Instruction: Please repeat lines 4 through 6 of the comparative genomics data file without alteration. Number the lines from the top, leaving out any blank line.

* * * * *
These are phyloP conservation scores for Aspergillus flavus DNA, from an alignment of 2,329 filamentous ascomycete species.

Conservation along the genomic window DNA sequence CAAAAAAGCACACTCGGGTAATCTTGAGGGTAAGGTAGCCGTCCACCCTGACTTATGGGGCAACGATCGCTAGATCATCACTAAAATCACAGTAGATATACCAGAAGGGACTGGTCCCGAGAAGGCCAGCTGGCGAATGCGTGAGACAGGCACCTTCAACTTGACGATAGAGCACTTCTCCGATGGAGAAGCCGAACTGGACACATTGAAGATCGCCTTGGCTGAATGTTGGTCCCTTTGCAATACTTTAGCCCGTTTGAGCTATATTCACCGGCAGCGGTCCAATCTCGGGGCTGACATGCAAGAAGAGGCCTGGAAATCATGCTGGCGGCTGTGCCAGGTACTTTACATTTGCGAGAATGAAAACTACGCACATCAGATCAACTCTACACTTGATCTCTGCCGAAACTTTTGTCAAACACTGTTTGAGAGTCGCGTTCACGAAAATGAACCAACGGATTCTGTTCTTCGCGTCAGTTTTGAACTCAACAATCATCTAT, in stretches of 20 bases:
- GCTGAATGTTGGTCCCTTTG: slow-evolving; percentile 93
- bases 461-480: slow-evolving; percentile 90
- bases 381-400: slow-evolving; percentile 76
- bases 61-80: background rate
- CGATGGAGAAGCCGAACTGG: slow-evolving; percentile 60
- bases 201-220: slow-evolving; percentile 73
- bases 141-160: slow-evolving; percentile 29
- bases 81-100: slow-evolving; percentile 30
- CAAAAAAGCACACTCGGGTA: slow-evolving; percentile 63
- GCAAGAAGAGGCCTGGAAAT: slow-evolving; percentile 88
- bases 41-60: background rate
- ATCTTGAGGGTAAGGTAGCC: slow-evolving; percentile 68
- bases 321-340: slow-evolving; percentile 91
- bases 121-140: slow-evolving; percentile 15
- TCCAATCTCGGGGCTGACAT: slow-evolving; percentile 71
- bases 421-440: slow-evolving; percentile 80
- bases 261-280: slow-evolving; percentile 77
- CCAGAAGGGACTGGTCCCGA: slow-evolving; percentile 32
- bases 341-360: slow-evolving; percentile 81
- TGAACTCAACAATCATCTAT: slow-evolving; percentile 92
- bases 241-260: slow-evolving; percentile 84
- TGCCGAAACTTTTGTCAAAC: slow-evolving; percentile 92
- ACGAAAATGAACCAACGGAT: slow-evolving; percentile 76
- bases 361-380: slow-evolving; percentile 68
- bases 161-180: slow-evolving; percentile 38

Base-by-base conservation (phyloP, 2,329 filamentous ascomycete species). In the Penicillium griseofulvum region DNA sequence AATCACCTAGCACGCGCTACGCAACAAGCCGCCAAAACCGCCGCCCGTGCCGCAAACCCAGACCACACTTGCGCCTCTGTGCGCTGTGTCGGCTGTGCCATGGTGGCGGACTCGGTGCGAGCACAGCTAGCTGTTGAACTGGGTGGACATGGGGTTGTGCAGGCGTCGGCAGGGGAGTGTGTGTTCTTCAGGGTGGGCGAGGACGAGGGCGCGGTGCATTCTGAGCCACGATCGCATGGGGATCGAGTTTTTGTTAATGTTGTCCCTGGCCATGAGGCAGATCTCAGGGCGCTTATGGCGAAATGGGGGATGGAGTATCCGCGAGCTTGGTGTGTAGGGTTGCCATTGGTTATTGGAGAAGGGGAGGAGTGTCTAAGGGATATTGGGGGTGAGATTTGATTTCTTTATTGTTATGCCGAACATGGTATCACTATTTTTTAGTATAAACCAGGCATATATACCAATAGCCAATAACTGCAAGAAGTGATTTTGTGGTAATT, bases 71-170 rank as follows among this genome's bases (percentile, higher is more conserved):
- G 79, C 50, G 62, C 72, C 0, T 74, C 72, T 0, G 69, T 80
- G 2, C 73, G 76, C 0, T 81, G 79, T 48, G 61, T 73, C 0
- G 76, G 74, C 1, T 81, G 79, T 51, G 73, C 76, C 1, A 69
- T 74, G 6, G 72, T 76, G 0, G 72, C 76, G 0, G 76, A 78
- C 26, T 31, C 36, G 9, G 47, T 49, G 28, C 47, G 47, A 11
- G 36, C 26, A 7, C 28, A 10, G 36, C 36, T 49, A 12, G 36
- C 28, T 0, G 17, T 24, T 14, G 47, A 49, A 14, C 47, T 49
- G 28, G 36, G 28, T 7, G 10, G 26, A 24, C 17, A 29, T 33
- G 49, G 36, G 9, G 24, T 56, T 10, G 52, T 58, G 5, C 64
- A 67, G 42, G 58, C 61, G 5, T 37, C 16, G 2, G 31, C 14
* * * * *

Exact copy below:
- bases 461-480: slow-evolving; percentile 90
- bases 381-400: slow-evolving; percentile 76
- bases 61-80: background rate